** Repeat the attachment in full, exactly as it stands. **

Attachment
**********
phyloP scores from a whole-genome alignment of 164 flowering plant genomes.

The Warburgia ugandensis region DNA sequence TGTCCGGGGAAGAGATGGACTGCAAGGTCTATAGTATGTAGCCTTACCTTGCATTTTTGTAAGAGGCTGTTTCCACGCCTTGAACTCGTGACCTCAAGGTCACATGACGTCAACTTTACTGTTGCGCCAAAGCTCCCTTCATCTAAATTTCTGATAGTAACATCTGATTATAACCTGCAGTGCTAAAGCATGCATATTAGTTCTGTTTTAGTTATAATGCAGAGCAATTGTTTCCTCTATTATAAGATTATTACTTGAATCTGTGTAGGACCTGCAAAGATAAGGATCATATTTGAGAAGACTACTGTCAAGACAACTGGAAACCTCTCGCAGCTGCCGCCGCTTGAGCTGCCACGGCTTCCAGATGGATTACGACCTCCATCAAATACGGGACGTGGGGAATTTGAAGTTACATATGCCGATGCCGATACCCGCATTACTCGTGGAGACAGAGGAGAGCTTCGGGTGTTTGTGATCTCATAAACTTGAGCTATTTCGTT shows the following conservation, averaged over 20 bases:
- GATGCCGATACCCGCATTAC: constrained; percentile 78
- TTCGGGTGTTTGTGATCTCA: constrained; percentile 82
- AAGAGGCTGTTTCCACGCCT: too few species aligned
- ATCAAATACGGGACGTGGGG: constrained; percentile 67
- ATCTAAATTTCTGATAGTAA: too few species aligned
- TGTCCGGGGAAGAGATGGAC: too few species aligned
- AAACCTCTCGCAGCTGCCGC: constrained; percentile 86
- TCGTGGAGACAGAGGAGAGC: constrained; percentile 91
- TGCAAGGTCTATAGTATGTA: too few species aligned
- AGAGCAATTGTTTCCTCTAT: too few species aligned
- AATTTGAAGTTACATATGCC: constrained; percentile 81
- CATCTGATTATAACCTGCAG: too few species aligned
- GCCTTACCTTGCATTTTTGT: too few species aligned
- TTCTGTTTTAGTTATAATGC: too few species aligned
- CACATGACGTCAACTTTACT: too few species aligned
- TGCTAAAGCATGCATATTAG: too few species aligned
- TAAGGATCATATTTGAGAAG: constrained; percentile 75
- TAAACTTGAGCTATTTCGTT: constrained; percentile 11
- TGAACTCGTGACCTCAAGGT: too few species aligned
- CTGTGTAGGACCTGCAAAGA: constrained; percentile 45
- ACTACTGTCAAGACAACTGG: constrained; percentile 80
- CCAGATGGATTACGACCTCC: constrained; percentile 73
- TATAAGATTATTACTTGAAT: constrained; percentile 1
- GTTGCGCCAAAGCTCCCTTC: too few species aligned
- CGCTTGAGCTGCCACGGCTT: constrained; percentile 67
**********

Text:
phyloP scores from a whole-genome alignment of 164 flowering plant genomes.

The Warburgia ugandensis region DNA sequence TGTCCGGGGAAGAGATGGACTGCAAGGTCTATAGTATGTAGCCTTACCTTGCATTTTTGTAAGAGGCTGTTTCCACGCCTTGAACTCGTGACCTCAAGGTCACATGACGTCAACTTTACTGTTGCGCCAAAGCTCCCTTCATCTAAATTTCTGATAGTAACATCTGATTATAACCTGCAGTGCTAAAGCATGCATATTAGTTCTGTTTTAGTTATAATGCAGAGCAATTGTTTCCTCTATTATAAGATTATTACTTGAATCTGTGTAGGACCTGCAAAGATAAGGATCATATTTGAGAAGACTACTGTCAAGACAACTGGAAACCTCTCGCAGCTGCCGCCGCTTGAGCTGCCACGGCTTCCAGATGGATTACGACCTCCATCAAATACGGGACGTGGGGAATTTGAAGTTACATATGCCGATGCCGATACCCGCATTACTCGTGGAGACAGAGGAGAGCTTCGGGTGTTTGTGATCTCATAAACTTGAGCTATTTCGTT shows the following conservation, averaged over 20 bases:
- GATGCCGATACCCGCATTAC: constrained; percentile 78
- TTCGGGTGTTTGTGATCTCA: constrained; percentile 82
- AAGAGGCTGTTTCCACGCCT: too few species aligned
- ATCAAATACGGGACGTGGGG: constrained; percentile 67
- ATCTAAATTTCTGATAGTAA: too few species aligned
- TGTCCGGGGAAGAGATGGAC: too few species aligned
- AAACCTCTCGCAGCTGCCGC: constrained; percentile 86
- TCGTGGAGACAGAGGAGAGC: constrained; percentile 91
- TGCAAGGTCTATAGTATGTA: too few species aligned
- AGAGCAATTGTTTCCTCTAT: too few species aligned
- AATTTGAAGTTACATATGCC: constrained; percentile 81
- CATCTGATTATAACCTGCAG: too few species aligned
- GCCTTACCTTGCATTTTTGT: too few species aligned
- TTCTGTTTTAGTTATAATGC: too few species aligned
- CACATGACGTCAACTTTACT: too few species aligned
- TGCTAAAGCATGCATATTAG: too few species aligned
- TAAGGATCATATTTGAGAAG: constrained; percentile 75
- TAAACTTGAGCTATTTCGTT: constrained; percentile 11
- TGAACTCGTGACCTCAAGGT: too few species aligned
- CTGTGTAGGACCTGCAAAGA: constrained; percentile 45
- ACTACTGTCAAGACAACTGG: constrained; percentile 80
- CCAGATGGATTACGACCTCC: constrained; percentile 73
- TATAAGATTATTACTTGAAT: constrained; percentile 1
- GTTGCGCCAAAGCTCCCTTC: too few species aligned
- CGCTTGAGCTGCCACGGCTT: constrained; percentile 67